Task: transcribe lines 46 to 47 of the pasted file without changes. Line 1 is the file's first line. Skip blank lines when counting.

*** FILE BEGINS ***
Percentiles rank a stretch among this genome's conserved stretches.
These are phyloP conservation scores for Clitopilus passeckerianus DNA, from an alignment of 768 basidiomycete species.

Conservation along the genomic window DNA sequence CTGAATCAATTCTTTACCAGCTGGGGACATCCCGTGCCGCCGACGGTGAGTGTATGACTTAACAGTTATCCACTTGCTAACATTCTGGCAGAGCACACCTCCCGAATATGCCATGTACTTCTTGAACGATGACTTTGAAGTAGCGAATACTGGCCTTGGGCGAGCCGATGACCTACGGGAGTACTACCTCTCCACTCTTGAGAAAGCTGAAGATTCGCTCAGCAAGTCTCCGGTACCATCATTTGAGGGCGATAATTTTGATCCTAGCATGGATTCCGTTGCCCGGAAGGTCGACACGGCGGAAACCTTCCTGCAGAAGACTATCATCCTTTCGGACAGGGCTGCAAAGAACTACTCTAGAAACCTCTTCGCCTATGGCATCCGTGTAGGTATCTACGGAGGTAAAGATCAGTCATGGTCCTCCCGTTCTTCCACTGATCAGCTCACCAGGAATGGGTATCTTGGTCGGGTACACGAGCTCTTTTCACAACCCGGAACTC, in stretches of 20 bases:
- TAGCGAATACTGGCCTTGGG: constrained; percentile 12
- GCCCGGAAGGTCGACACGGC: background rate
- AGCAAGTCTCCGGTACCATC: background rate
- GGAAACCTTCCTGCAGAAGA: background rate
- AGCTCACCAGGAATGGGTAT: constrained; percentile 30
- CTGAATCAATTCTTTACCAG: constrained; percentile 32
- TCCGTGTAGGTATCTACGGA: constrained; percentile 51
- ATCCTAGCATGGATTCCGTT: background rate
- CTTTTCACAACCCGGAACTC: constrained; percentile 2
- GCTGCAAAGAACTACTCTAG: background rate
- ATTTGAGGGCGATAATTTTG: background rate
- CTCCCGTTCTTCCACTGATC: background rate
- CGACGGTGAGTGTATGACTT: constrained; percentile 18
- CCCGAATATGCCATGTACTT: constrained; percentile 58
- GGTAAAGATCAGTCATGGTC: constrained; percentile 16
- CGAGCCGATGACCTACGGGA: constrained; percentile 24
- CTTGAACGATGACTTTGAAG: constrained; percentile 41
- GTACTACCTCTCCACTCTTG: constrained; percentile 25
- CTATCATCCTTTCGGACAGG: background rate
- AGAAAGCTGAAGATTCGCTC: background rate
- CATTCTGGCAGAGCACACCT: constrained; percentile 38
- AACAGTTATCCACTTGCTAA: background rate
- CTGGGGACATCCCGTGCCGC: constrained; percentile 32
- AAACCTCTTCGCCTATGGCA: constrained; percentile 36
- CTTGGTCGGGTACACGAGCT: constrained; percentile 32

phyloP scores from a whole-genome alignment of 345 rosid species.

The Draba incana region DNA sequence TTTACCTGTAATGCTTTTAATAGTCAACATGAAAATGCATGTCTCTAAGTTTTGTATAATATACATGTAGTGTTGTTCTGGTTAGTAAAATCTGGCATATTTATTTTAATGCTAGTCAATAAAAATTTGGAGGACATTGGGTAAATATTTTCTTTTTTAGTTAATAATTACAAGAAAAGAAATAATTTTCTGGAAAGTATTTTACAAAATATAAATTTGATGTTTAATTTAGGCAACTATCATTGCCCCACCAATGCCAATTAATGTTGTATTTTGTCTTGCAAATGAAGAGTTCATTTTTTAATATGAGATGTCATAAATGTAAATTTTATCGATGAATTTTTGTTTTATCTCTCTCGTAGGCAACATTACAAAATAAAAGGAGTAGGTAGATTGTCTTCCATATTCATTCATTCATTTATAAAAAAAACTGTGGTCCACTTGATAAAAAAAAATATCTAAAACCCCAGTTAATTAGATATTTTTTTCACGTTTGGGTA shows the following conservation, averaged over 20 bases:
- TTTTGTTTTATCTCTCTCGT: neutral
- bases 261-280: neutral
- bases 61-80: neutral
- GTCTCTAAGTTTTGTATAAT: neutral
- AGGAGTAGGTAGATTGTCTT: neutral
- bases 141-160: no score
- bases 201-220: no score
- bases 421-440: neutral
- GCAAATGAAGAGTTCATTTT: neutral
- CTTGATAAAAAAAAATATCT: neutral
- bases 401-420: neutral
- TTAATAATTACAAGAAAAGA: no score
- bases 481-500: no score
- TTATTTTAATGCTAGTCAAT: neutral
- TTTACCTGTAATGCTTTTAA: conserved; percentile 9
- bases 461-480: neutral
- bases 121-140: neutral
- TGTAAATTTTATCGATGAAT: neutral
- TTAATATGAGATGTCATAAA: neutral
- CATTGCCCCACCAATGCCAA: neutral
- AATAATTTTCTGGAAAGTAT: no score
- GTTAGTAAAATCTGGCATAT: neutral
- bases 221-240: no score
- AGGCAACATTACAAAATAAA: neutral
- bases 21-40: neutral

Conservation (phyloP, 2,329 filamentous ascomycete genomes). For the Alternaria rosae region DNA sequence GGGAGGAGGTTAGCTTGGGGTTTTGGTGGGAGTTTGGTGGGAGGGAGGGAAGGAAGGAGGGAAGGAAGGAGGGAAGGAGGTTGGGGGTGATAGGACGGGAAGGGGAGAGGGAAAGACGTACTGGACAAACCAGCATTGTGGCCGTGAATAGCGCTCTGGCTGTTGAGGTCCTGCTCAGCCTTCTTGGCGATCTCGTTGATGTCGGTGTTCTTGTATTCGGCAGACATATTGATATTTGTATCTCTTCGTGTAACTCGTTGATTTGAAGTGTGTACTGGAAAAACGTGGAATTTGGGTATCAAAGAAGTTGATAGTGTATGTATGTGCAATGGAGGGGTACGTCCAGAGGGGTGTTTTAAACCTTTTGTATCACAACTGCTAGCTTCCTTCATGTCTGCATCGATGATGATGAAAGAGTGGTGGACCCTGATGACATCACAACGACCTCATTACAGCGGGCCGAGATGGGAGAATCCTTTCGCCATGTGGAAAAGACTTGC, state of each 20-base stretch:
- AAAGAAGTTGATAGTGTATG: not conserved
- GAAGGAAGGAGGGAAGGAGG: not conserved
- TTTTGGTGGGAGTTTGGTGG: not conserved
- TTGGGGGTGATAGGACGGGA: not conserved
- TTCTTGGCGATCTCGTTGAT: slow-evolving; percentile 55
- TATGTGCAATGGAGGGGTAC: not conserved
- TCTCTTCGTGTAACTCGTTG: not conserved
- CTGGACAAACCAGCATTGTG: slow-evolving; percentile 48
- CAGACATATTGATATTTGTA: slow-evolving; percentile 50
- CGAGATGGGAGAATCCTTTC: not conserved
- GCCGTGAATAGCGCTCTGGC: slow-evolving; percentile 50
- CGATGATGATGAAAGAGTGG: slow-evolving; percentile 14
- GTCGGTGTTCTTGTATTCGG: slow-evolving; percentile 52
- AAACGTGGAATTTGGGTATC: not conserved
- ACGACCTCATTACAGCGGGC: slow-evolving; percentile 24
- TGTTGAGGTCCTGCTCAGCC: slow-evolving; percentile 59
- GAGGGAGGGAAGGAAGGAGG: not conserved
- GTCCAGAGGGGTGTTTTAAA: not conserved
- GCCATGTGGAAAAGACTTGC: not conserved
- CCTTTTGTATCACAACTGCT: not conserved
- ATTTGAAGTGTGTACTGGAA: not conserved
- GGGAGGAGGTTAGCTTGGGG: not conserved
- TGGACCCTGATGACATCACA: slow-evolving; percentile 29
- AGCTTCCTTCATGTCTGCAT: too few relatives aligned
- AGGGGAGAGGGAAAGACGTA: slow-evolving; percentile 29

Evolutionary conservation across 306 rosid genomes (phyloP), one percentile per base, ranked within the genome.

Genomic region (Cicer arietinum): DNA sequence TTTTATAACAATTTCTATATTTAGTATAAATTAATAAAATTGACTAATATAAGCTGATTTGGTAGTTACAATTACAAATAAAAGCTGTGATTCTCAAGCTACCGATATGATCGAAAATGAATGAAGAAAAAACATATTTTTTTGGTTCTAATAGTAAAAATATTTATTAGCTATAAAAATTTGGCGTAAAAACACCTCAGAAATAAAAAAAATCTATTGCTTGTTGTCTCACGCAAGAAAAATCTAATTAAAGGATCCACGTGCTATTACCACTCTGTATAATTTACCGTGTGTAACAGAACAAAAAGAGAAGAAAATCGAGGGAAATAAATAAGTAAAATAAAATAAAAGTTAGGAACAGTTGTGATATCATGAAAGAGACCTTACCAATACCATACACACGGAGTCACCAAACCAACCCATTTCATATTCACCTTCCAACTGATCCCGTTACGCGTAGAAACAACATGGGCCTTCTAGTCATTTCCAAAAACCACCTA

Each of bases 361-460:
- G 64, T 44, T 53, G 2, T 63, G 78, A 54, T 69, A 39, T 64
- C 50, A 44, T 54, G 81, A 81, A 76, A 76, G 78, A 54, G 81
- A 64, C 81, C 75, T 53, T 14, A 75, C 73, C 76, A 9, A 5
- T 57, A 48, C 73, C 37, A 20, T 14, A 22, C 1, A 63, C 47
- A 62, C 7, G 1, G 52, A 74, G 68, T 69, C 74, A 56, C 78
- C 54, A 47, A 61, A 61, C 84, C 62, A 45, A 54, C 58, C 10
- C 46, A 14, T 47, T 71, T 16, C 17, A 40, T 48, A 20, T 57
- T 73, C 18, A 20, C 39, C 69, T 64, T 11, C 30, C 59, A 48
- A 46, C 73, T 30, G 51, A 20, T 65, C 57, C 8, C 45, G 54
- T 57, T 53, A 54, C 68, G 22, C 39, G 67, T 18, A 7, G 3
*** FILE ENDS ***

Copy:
- bases 461-480: neutral
- bases 121-140: neutral